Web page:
A Day Late and a Dollar Short
Total Contracts: $5,286,136,252
[Cross-posted at The Great Society]
In contravention to the previous companies chronicled, the Pasadena, California-based Parsons Corporation, founded in 1944 under the name The Ralph M. Parsons Company (RMP), is wholly owned by its roughly 9,000 employees. The company originally formed as an engineering and construction firm for "government, petrolchemical and infrastructure clients." (As a matter of fact, Ralph Parsons was among the original founders of Bechtel-McCone-Parsons Corporation in the 1930s before selling off his shares and creating RMP, says the Center for Public Integrity.) However, as the company boasts, in the last six decades Parsons has expanded to include discipline-specific areas of expertise. In 1978, the Parsons Corporation was formed as the holding company for its acquired business interests that now range from aviation to water treatment, totaling 8,000 projects worldwide ("Parsons in Iraq," page 4 from Export.gov).
Parsons touted its forty years of experience operating in the Middle East, highlighting "hydrologic surveys" in the 1960s, work on the "Baghdad South Power Plant, 14th of July Suspension Bridge and Baghdad Subway Station Designs" ("Parsons in Iraq," page 9). According to CPI, work on the Baghdad subway system was abandoned with the onslaught of the First Gulf War in 1990. Following the ejection of Saddam Hussein from Kuwait, Parsons returned to repair the facilities they had built three decades prior.
As one of four companies (Parsons lists five in their PDF) selected to dispose of captured enemy ordnances, Parsons received an $89 million contract to perform their part of the project, it announced in August 2003 ("Parsons in Iraq," pages 12-13). According to the PDF document, the job entailed seven processing sites, over 2,000 persons on staff and 103 of 166 caches "cleared."
In January 2004, Bechtel had won a two-year contract worth $1.8 billion "in partnership" with Parsons in the "second phase" of Iraqi reconstruction, reported the Boston Globe (Parsons press release). Ten days later, Stephen J. Glain reported in the Globe that a no-bid oil infrastructure contract awarded to Halliburton subsidiary, KBR, just after the invasion was "opened for competitive bids." Naturally, they started carving Iraq, creating north and south regions.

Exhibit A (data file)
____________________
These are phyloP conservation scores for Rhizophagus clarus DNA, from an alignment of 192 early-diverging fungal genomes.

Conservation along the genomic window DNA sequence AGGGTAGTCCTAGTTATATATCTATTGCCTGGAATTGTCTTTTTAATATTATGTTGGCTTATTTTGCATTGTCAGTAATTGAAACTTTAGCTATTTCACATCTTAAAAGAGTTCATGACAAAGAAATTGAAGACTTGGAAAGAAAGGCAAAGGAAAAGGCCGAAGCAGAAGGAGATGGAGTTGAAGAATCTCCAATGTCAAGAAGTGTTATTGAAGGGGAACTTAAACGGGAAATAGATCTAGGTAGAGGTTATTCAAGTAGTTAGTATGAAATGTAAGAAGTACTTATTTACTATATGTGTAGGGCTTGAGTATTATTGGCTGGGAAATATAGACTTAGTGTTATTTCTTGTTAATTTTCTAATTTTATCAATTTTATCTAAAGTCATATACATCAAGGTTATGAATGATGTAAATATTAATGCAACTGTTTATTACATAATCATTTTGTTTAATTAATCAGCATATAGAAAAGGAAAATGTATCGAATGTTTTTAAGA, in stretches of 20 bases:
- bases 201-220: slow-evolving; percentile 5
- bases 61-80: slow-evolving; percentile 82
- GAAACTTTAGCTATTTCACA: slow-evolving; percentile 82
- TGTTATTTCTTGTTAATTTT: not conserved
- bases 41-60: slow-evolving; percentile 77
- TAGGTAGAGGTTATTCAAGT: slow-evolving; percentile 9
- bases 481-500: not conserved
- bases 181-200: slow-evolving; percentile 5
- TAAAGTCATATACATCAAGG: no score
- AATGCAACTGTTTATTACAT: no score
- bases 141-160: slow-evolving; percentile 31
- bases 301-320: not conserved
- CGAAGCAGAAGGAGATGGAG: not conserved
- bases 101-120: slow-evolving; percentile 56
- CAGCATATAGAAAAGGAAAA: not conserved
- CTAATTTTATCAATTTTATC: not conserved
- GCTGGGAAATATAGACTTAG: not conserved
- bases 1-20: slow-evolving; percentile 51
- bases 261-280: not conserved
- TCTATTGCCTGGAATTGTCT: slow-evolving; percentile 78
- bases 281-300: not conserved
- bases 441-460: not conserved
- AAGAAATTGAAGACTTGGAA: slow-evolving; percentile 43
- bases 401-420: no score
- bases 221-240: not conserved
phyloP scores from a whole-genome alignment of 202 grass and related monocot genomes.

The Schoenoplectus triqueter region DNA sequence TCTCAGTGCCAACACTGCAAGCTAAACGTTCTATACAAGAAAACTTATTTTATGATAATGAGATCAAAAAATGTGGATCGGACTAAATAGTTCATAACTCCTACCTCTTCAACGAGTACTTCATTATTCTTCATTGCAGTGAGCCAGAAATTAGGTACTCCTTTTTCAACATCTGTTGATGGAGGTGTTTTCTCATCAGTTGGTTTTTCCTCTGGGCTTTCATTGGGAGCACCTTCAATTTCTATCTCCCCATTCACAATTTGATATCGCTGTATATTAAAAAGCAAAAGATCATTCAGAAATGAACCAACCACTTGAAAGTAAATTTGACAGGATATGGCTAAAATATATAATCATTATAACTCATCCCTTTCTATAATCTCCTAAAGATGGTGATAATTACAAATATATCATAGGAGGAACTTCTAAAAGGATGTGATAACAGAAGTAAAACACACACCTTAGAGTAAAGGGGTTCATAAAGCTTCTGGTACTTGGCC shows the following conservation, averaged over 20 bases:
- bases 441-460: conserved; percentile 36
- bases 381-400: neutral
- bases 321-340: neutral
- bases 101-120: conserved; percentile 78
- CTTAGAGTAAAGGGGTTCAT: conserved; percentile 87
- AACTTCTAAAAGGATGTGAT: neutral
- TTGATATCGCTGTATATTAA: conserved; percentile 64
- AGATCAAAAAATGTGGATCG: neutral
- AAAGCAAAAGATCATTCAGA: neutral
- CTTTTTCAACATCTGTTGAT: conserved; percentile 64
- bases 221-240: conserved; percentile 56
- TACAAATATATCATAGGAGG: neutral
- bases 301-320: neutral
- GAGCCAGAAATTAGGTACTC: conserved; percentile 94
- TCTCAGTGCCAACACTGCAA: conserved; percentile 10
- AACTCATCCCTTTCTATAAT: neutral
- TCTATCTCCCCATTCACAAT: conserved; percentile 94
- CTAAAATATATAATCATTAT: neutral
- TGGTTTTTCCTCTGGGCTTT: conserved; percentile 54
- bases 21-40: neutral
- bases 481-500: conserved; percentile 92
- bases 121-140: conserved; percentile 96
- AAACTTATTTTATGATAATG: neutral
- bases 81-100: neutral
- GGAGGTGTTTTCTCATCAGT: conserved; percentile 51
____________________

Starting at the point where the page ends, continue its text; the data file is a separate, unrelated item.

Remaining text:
Parsons, in cooperation with Worley Group, Ltd. from Australia, won the northern contract worth $800 million ($; press release; "Parsons in Iraq," page 14). Late that month, Parsons received a contract from the Coalition Provisional Authority to restore a military base and recruiting stations in Iraq, namely the Taji base project "will include building renovation, repair of a wastewater treatment plant and installation of sewer distribution lines" (press release; "Parsons in Iraq," pages 17-18). That contract was worth, according to CPI (scroll down to May 2004 update), $31,136,252.
The company received a contract worth upto $900 million to construct "security and justice" facilities (read: prisons, police stations) and subcontracted "the majority of the work" to two British companies in March 2004 (press release; "Parsons in Iraq," pages 21, 25; for full "Subcontracting Commitments," view page 35).
Two months after the company won the "security and justice" contract, congressional Democrats issued a report that "[t]wo companies monitoring billions of dollars in Iraq reconstruction contracts have business relationships with some of the contractors they’re overseeing," wrote Larry Margask of the Associated Press on May 18, 2004 (partnership with CH2M Hill located on page 20 of "Parsons in Iraq"):
The report questioned the neutrality of Parsons and CH2M Hill, firms hired to detect fraud, waste and abuse in noncompetitive rebuilding contracts that have no cost limitations.